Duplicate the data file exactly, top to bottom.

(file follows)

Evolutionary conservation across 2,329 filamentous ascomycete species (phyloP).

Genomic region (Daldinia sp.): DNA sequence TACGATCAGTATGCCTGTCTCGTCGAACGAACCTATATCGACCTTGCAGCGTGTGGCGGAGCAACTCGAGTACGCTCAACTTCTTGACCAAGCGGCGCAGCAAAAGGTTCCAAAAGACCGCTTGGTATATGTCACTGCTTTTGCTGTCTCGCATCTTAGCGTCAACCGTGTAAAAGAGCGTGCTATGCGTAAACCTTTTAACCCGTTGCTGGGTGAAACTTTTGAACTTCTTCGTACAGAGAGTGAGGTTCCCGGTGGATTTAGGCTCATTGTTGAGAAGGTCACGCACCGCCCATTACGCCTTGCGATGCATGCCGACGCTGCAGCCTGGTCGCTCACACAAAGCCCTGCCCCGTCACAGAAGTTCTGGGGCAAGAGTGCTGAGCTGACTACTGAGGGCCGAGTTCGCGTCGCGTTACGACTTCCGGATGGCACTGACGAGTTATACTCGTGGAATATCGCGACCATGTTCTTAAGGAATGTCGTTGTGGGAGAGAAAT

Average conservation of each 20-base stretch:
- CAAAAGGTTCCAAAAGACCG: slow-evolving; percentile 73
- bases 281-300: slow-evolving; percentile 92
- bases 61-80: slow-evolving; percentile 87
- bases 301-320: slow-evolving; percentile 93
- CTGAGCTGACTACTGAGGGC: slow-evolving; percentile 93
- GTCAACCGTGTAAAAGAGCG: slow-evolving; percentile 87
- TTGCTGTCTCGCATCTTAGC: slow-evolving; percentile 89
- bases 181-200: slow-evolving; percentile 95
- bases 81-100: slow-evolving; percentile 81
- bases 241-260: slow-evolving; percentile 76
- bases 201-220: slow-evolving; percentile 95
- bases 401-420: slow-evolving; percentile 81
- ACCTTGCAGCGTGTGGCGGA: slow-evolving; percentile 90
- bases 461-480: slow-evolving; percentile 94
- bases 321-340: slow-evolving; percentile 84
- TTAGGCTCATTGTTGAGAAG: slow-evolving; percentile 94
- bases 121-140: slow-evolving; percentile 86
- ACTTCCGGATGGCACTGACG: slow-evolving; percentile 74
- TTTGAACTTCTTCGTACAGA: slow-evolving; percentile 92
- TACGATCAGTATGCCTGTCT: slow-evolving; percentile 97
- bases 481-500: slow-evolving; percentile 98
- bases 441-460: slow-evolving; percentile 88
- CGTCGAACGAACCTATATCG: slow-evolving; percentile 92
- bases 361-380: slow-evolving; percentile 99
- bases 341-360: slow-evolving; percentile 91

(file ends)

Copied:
Evolutionary conservation across 2,329 filamentous ascomycete species (phyloP).

Genomic region (Daldinia sp.): DNA sequence TACGATCAGTATGCCTGTCTCGTCGAACGAACCTATATCGACCTTGCAGCGTGTGGCGGAGCAACTCGAGTACGCTCAACTTCTTGACCAAGCGGCGCAGCAAAAGGTTCCAAAAGACCGCTTGGTATATGTCACTGCTTTTGCTGTCTCGCATCTTAGCGTCAACCGTGTAAAAGAGCGTGCTATGCGTAAACCTTTTAACCCGTTGCTGGGTGAAACTTTTGAACTTCTTCGTACAGAGAGTGAGGTTCCCGGTGGATTTAGGCTCATTGTTGAGAAGGTCACGCACCGCCCATTACGCCTTGCGATGCATGCCGACGCTGCAGCCTGGTCGCTCACACAAAGCCCTGCCCCGTCACAGAAGTTCTGGGGCAAGAGTGCTGAGCTGACTACTGAGGGCCGAGTTCGCGTCGCGTTACGACTTCCGGATGGCACTGACGAGTTATACTCGTGGAATATCGCGACCATGTTCTTAAGGAATGTCGTTGTGGGAGAGAAAT

Average conservation of each 20-base stretch:
- CAAAAGGTTCCAAAAGACCG: slow-evolving; percentile 73
- bases 281-300: slow-evolving; percentile 92
- bases 61-80: slow-evolving; percentile 87
- bases 301-320: slow-evolving; percentile 93
- CTGAGCTGACTACTGAGGGC: slow-evolving; percentile 93
- GTCAACCGTGTAAAAGAGCG: slow-evolving; percentile 87
- TTGCTGTCTCGCATCTTAGC: slow-evolving; percentile 89
- bases 181-200: slow-evolving; percentile 95
- bases 81-100: slow-evolving; percentile 81
- bases 241-260: slow-evolving; percentile 76
- bases 201-220: slow-evolving; percentile 95
- bases 401-420: slow-evolving; percentile 81
- ACCTTGCAGCGTGTGGCGGA: slow-evolving; percentile 90
- bases 461-480: slow-evolving; percentile 94
- bases 321-340: slow-evolving; percentile 84
- TTAGGCTCATTGTTGAGAAG: slow-evolving; percentile 94
- bases 121-140: slow-evolving; percentile 86
- ACTTCCGGATGGCACTGACG: slow-evolving; percentile 74
- TTTGAACTTCTTCGTACAGA: slow-evolving; percentile 92
- TACGATCAGTATGCCTGTCT: slow-evolving; percentile 97
- bases 481-500: slow-evolving; percentile 98
- bases 441-460: slow-evolving; percentile 88
- CGTCGAACGAACCTATATCG: slow-evolving; percentile 92
- bases 361-380: slow-evolving; percentile 99
- bases 341-360: slow-evolving; percentile 91